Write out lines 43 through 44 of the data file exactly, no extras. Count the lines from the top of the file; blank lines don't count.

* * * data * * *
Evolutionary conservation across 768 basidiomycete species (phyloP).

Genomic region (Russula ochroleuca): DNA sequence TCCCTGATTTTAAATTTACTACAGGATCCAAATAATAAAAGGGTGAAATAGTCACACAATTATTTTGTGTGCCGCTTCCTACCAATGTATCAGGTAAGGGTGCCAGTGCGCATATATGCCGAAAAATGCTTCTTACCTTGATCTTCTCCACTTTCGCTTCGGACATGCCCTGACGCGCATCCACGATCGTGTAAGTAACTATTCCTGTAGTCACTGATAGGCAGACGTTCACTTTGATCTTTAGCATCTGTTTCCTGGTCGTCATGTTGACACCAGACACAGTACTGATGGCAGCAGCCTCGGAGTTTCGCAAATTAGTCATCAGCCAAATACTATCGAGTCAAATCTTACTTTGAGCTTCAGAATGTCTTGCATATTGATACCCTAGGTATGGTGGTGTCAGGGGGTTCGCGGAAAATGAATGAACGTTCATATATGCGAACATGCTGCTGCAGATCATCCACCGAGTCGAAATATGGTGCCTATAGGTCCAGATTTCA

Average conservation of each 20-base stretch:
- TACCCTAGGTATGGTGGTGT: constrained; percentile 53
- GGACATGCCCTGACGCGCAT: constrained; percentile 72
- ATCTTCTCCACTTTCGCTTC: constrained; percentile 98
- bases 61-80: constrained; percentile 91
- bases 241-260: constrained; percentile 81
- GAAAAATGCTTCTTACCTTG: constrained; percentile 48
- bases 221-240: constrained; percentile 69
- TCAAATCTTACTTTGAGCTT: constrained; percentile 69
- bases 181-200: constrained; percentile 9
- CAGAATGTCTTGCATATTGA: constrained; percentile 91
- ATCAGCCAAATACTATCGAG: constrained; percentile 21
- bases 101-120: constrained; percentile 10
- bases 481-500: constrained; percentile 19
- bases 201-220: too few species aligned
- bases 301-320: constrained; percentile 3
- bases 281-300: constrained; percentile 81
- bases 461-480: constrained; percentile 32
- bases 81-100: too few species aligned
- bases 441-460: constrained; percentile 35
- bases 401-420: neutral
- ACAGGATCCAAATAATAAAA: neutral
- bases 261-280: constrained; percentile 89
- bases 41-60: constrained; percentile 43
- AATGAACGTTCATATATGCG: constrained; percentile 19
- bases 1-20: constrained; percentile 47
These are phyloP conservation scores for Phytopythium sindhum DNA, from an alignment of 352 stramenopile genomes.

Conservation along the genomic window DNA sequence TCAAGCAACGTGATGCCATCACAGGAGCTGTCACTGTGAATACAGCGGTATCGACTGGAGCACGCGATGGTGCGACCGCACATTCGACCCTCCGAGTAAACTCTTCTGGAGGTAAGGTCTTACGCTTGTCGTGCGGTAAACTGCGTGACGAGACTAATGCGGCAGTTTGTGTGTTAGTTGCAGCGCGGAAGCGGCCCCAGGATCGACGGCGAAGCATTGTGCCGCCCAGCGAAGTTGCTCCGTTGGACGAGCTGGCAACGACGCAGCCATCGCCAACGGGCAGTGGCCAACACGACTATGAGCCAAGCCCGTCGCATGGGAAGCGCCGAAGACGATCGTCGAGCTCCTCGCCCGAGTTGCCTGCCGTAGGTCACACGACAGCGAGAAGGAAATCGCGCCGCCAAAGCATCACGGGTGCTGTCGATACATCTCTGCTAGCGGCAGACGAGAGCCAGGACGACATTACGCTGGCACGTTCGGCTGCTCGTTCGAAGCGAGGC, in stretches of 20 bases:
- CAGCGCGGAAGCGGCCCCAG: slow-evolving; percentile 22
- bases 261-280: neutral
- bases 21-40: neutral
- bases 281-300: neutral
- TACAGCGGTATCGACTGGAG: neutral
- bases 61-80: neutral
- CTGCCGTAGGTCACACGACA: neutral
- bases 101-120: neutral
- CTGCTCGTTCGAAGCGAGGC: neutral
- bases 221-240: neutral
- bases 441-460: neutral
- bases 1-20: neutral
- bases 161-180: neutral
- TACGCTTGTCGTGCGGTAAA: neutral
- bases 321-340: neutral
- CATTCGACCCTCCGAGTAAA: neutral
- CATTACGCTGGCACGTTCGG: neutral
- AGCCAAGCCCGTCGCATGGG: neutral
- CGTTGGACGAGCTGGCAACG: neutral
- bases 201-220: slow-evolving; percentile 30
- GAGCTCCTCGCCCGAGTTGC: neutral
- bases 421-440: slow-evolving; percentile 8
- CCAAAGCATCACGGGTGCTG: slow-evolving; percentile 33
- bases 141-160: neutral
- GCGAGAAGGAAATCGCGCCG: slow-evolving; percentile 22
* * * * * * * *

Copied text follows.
- bases 161-180: neutral
- TACGCTTGTCGTGCGGTAAA: neutral